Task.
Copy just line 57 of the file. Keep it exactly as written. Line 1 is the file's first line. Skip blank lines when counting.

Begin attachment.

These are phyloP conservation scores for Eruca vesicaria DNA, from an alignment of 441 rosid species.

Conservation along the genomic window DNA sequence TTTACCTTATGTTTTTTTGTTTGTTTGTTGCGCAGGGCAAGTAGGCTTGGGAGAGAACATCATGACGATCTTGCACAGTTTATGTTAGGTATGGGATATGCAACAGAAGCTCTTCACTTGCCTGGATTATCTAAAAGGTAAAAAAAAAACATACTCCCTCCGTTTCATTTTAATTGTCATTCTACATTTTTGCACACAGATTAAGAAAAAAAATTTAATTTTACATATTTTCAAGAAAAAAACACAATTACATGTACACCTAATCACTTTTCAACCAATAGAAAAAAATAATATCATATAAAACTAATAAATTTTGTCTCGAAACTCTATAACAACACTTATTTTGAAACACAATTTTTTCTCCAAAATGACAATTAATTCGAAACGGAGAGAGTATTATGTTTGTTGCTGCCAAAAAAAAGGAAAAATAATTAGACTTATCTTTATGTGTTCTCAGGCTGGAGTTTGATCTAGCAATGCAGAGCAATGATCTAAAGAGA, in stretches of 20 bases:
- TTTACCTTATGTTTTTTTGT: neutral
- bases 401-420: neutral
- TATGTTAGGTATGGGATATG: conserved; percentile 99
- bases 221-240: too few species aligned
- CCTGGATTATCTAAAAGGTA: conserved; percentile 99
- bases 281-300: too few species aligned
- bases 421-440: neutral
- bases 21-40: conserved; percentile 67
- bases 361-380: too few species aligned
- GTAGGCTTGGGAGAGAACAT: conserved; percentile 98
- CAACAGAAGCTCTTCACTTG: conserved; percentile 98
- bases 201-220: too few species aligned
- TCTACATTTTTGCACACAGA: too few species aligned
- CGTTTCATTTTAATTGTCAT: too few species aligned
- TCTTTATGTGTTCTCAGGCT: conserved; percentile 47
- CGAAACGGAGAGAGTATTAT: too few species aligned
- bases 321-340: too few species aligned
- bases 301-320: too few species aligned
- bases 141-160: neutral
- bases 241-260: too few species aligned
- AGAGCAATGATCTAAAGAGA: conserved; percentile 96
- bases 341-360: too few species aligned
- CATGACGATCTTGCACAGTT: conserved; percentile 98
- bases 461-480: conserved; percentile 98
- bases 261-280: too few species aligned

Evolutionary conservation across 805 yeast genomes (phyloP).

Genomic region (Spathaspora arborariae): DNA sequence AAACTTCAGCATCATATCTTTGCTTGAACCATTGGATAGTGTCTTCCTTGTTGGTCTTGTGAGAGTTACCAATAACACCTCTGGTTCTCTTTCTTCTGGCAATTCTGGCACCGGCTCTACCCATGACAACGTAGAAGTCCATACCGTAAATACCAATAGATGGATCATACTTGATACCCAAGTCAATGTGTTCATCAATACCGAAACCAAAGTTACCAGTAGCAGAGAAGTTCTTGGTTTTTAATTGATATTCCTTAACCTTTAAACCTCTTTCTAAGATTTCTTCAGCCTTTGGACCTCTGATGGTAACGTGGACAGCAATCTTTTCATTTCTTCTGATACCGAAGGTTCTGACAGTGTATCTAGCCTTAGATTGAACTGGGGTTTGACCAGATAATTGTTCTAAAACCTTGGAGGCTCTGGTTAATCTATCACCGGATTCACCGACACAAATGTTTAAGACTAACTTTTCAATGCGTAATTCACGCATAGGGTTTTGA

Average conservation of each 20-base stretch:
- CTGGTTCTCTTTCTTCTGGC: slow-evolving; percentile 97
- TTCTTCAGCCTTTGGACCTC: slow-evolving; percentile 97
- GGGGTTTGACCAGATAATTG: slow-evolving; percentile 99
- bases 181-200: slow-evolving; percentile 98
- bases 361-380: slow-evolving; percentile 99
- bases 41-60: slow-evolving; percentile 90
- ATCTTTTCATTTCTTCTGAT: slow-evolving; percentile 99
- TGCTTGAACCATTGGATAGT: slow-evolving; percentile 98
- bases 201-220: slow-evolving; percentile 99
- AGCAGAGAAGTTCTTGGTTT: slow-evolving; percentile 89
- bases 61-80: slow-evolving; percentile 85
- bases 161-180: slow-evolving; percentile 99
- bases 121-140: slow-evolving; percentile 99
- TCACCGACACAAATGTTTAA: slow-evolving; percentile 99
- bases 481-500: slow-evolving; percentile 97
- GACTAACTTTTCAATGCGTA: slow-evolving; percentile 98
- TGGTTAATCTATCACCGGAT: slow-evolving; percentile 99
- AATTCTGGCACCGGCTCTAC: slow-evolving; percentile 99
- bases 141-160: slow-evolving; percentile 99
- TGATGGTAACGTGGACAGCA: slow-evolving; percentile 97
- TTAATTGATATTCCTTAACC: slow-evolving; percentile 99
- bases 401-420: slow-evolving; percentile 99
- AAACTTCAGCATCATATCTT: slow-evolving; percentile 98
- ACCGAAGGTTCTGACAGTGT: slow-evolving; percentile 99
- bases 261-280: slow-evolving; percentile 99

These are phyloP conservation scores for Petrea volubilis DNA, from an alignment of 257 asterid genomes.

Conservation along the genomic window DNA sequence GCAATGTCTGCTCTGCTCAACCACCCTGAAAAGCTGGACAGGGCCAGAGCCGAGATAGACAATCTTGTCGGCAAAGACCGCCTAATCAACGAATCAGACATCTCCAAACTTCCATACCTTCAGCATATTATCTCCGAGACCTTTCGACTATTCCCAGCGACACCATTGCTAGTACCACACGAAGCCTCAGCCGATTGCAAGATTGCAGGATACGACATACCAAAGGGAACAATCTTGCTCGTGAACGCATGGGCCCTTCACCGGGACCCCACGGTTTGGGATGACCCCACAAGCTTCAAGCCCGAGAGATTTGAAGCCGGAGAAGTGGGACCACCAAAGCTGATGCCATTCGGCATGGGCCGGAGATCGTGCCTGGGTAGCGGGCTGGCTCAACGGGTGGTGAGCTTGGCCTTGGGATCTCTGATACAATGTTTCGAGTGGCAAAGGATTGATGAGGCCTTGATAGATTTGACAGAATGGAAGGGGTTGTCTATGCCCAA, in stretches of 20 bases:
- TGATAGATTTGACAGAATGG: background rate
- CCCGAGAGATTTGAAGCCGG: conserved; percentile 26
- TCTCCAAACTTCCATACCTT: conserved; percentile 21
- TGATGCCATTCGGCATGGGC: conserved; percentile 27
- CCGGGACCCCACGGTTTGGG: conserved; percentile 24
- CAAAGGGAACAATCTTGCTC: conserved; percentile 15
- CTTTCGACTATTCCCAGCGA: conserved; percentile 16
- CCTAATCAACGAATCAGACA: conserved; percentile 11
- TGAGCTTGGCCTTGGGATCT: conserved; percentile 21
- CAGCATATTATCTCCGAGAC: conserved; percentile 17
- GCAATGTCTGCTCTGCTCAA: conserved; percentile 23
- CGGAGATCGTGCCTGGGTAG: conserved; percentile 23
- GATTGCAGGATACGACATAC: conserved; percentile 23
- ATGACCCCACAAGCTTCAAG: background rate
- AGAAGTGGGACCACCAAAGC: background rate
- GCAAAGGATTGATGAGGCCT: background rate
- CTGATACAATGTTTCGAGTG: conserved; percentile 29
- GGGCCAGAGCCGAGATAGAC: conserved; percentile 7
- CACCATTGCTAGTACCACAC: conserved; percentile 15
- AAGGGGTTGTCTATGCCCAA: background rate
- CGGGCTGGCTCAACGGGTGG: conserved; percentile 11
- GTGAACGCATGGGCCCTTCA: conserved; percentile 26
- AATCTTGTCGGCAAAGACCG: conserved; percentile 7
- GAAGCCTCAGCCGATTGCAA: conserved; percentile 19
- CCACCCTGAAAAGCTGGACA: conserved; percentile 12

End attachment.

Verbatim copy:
Conservation along the genomic window DNA sequence GCAATGTCTGCTCTGCTCAACCACCCTGAAAAGCTGGACAGGGCCAGAGCCGAGATAGACAATCTTGTCGGCAAAGACCGCCTAATCAACGAATCAGACATCTCCAAACTTCCATACCTTCAGCATATTATCTCCGAGACCTTTCGACTATTCCCAGCGACACCATTGCTAGTACCACACGAAGCCTCAGCCGATTGCAAGATTGCAGGATACGACATACCAAAGGGAACAATCTTGCTCGTGAACGCATGGGCCCTTCACCGGGACCCCACGGTTTGGGATGACCCCACAAGCTTCAAGCCCGAGAGATTTGAAGCCGGAGAAGTGGGACCACCAAAGCTGATGCCATTCGGCATGGGCCGGAGATCGTGCCTGGGTAGCGGGCTGGCTCAACGGGTGGTGAGCTTGGCCTTGGGATCTCTGATACAATGTTTCGAGTGGCAAAGGATTGATGAGGCCTTGATAGATTTGACAGAATGGAAGGGGTTGTCTATGCCCAA, in stretches of 20 bases: